A federal judge in Missouri dismissed the MySpace suicide-hoax case. Here’s a very good article from the LA Times on the case.
Aside from the question of whether it’s a good idea to pose as someone you aren’t in order to upset a teenage girl, this case presents an extraordinarily muscular theory of criminal liability from the United States Department of Justice.
A little background – federal law prohibits unauthorized access to a computer or computer server. The idea is that if I’m having a dinner party, and you’re a guest, and you sneak up to my computer and access it without my permission to look at my bank records or iTunes playlist, that conduct should be criminalized. Similarly, if you hack into my online banking accounts, independent of whether you commit another crime (like wire fraud) that conduct should be illegal. So federal law makes it a crime to use a computer without authorization.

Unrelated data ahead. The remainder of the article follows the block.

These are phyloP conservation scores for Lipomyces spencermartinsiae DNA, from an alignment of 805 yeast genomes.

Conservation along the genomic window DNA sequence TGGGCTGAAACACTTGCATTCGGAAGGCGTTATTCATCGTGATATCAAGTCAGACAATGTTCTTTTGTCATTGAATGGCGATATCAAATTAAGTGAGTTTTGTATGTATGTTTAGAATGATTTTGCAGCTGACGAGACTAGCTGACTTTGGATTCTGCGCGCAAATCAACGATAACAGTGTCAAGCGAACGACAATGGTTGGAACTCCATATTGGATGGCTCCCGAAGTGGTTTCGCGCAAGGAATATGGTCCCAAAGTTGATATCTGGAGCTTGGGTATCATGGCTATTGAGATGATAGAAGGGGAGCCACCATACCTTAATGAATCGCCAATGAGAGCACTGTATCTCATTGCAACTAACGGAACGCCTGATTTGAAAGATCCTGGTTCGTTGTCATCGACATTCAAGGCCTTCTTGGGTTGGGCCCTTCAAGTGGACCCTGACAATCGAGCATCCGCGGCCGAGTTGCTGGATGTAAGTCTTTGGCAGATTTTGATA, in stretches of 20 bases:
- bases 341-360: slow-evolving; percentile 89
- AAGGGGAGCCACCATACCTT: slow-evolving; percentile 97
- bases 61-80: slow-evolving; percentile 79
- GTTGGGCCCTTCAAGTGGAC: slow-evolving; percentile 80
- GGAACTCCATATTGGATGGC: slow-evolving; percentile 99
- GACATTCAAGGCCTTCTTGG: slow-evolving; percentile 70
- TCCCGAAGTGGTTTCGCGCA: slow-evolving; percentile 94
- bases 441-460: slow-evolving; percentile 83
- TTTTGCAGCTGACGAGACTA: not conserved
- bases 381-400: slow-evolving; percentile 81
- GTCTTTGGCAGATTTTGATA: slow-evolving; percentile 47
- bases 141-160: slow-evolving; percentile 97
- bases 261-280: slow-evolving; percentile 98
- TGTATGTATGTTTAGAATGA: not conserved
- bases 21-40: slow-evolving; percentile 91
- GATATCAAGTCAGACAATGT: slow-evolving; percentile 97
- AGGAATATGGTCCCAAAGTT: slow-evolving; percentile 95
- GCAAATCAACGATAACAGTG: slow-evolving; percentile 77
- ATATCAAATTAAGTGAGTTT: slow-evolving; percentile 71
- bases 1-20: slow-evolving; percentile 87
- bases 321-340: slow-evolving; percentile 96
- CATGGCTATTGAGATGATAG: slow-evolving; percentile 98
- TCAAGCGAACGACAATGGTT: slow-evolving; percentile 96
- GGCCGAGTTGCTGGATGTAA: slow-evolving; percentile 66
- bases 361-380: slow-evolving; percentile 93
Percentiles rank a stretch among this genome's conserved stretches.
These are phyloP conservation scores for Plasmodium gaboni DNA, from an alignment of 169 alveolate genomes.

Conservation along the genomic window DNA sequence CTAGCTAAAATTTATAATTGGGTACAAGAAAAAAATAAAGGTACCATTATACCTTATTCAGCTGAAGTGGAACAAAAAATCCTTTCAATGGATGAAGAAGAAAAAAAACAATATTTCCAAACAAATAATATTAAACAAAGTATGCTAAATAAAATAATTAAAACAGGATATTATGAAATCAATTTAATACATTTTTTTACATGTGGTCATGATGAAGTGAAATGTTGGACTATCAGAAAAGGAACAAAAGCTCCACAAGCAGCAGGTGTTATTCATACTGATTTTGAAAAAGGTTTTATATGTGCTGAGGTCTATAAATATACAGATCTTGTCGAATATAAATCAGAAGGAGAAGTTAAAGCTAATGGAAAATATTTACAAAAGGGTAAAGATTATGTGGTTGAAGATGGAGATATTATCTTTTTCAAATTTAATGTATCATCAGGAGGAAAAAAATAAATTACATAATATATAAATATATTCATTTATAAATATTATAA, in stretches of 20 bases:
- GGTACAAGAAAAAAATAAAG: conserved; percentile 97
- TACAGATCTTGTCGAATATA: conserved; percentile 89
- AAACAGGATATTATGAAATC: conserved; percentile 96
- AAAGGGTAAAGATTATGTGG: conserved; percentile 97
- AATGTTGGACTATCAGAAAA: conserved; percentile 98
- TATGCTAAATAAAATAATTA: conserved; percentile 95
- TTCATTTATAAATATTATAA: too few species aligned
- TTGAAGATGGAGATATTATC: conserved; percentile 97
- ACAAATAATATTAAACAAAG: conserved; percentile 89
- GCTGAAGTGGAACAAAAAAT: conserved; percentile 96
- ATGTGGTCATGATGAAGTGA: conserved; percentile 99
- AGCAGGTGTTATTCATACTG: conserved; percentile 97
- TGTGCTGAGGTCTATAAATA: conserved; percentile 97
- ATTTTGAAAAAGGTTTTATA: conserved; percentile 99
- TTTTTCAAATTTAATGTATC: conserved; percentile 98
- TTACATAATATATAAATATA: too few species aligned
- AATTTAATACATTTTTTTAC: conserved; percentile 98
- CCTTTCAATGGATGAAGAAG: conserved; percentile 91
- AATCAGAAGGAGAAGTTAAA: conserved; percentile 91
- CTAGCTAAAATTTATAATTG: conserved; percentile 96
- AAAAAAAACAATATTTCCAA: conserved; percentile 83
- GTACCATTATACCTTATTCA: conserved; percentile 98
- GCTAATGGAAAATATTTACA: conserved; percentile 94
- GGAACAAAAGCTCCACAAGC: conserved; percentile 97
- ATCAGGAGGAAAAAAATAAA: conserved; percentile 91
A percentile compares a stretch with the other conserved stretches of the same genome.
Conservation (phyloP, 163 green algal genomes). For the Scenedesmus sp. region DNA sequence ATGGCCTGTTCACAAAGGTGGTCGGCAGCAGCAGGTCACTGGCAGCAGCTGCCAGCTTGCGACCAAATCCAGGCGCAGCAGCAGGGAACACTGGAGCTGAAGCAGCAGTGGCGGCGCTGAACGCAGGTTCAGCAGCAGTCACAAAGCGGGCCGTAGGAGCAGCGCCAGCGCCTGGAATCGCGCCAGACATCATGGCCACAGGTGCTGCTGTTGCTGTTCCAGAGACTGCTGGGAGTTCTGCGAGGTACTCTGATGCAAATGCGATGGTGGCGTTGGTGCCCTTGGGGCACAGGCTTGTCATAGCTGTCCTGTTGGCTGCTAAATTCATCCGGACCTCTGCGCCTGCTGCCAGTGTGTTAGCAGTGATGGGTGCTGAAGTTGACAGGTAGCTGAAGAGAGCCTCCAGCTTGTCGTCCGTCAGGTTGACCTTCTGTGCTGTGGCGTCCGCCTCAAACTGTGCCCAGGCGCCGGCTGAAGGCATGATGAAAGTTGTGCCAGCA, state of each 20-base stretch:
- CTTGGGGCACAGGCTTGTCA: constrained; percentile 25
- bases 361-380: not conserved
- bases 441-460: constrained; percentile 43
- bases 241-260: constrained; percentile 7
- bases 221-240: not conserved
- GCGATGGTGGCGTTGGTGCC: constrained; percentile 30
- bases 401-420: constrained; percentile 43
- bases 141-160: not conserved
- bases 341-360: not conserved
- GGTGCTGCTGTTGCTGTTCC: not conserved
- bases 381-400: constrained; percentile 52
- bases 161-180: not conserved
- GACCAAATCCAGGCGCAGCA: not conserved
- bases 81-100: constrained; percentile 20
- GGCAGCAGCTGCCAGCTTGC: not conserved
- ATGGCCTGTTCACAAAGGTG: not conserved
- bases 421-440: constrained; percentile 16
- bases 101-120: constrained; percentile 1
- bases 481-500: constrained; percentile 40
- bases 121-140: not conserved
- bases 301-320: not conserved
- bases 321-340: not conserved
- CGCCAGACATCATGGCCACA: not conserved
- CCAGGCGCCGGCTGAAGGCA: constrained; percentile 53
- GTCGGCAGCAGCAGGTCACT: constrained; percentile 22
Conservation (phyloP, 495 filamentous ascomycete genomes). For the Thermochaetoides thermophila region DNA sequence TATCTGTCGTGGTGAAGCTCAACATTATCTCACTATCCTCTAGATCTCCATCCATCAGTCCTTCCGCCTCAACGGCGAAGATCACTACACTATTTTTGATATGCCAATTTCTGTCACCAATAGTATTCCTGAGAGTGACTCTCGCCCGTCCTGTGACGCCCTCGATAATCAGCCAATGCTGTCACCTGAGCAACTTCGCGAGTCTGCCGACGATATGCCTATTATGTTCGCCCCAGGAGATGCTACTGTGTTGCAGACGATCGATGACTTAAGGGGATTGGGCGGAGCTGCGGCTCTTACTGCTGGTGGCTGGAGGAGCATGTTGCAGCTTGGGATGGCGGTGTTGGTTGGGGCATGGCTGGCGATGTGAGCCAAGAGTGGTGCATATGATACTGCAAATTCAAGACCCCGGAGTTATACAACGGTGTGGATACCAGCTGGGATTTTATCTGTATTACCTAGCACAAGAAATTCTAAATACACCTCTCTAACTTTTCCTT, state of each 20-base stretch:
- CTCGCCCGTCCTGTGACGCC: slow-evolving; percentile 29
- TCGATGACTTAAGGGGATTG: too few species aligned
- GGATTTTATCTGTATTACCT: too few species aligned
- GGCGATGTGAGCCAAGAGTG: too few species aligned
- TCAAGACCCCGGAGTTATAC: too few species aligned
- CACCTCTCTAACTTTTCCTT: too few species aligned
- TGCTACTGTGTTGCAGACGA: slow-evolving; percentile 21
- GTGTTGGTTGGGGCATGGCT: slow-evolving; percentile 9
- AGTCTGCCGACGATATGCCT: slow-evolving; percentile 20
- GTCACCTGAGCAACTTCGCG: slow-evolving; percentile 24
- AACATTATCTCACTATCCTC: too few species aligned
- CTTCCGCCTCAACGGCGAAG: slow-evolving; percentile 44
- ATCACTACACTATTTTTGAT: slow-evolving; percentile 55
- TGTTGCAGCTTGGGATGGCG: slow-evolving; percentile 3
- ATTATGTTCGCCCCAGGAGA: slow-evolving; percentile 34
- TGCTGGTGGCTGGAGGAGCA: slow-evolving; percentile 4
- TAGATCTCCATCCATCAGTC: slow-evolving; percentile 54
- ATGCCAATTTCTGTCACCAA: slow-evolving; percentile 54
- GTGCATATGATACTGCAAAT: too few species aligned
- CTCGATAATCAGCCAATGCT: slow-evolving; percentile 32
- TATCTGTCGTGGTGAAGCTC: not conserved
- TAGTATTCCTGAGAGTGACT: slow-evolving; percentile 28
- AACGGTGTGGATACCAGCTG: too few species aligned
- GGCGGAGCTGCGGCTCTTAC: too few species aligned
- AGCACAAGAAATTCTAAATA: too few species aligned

Very happily, a federal judge has put a stop to this nonsense. Let’s hope the appellate court agrees.
If you have questions about how federal criminal charges are different than state criminal charges, please visit this page on Maryland federal criminal charges or Washington DC federal criminal charges.